The Tragic Death Of Omayra Sanchez

The death of Omayra Sanchez had a uniquely far-reaching impact that remains to this day. As reported by The New York Times, the 13-year-old girl died while stuck in a pool of muddy water in the wake of a volcano eruption. The death might have been lost to the world of natural disaster statistics had it not been for the 60-hour effort to rescue the girl and the now infamous heart-wrenching photo as she struggled to survive the crisis that would ultimately take her life.

Sanchez's hardship began after the 1985 eruption of the Nevado del Ruiz volcano in Colombia. Per Rare Historical Photos, the violent flow of mud and debris made its way to the town of Armero and tore apart her home. While her father and aunt were killed, she survived but was left trapped. Despite the efforts of the rescuers, who managed to break Omayra free from the waist up, they realized she could not be removed from the volcanic puddle without breaking her legs, which sat just above her aunt's corpse.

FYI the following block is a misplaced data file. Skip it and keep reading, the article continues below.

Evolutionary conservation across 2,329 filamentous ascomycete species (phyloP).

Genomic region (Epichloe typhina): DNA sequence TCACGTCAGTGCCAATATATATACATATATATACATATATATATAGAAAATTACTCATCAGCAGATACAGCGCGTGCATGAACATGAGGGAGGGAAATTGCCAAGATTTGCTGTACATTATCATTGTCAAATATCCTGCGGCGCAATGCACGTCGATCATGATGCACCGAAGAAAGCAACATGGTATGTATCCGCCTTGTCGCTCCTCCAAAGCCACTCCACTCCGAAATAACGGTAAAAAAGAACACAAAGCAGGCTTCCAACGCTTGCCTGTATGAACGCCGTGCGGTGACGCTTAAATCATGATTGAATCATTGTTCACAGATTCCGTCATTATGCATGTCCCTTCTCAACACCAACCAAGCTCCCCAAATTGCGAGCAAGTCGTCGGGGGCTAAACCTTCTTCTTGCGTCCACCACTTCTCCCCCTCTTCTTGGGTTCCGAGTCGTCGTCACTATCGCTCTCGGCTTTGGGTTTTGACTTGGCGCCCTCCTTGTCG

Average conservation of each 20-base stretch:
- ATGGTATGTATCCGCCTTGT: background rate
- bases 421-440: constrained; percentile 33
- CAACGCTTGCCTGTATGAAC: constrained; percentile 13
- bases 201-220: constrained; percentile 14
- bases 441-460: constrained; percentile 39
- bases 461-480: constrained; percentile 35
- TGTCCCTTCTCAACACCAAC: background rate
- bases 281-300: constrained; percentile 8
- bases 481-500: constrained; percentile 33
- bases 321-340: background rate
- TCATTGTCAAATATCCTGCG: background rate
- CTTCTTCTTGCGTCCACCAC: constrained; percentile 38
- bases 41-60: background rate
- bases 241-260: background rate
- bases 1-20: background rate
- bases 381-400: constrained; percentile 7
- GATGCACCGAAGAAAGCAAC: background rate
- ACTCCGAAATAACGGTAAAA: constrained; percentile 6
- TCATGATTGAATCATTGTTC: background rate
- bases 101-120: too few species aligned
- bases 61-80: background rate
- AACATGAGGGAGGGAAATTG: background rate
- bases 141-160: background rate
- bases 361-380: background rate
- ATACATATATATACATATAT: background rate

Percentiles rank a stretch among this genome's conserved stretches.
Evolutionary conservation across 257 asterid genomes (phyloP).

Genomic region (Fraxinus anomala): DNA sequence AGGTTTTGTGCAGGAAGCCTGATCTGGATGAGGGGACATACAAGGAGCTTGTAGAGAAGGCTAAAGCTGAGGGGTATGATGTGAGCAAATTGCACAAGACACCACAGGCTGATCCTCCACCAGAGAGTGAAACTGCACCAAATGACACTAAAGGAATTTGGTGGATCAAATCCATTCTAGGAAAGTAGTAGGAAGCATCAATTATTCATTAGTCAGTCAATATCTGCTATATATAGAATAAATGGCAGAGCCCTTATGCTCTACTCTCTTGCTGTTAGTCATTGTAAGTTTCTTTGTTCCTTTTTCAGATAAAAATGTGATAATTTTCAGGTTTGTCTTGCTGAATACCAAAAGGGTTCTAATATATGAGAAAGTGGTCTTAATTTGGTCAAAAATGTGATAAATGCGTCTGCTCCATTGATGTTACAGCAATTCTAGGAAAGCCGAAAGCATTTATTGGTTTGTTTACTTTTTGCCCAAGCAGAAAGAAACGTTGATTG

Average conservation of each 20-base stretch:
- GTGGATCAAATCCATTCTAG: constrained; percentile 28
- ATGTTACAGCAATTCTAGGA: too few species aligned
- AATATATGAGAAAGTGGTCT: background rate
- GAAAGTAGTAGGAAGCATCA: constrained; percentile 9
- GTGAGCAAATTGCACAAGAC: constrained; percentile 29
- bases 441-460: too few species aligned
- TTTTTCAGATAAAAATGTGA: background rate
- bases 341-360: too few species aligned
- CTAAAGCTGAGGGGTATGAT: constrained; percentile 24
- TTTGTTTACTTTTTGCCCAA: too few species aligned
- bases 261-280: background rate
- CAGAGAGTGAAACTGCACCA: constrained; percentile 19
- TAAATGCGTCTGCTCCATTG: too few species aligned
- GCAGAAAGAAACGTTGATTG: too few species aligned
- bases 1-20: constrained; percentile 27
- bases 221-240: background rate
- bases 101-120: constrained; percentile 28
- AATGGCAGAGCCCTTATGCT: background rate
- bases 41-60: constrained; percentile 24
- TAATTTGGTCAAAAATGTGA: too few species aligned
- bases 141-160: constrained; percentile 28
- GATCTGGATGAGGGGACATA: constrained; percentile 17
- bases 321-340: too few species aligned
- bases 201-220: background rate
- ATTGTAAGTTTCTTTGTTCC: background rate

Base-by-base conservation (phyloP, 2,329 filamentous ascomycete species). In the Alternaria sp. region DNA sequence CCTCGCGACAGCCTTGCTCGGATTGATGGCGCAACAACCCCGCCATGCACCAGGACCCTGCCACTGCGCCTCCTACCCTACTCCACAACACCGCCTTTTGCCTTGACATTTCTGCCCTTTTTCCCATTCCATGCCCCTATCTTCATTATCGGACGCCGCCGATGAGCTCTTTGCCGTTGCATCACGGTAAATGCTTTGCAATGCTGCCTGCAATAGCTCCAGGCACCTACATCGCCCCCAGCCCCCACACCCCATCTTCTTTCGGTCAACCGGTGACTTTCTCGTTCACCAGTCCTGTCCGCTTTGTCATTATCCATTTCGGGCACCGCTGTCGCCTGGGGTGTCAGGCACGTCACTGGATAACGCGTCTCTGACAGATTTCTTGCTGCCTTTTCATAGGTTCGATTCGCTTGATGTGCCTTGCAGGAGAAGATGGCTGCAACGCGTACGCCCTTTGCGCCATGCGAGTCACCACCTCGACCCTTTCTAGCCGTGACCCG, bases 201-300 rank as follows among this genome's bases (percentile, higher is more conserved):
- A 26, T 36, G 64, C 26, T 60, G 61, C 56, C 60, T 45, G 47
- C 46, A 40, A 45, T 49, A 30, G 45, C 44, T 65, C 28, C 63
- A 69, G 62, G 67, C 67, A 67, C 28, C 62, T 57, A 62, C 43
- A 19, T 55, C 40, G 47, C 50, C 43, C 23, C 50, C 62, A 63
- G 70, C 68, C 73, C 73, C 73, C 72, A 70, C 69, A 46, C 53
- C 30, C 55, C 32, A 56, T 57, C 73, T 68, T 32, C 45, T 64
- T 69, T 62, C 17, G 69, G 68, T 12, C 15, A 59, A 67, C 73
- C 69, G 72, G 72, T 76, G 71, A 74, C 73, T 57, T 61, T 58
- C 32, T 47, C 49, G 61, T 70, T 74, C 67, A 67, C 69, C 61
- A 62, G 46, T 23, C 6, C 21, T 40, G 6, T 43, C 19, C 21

Omayra Sanchez's positivity is a defining part of her legacy

The photo that captured Sanchez's final moments was taken by French reporter Frank Fournier and titled "The Agony of Omayra Sánchez." According to Rare Historical Photos, at points during her final hours, she cried and expressed fear before she was thrust into hallucinations.

But despite the pain she was forced to endure before her passing, Sanchez exhibited a positive outlook throughout the gut-wrenching ordeal that will forever be a part of her legacy. Amid the pain and uncertainty, she sang to a journalist, urged people to leave her and get rest, and still had the energy to be interviewed.

Fournier, whose photo won the World Press Photo of the Year for 1985, said that Omayra Sanchez faced death with "courage and dignity." Despite a backlash for the image — people perceived it as a testament to his callousness to her suffering — All That's Interesting reported that the journalist believes that his work acted as a means of immortalizing the resilient young girl's "lasting power" and connecting others to this feeling. "I was lucky that I could act as a bridge to link people with her," he said.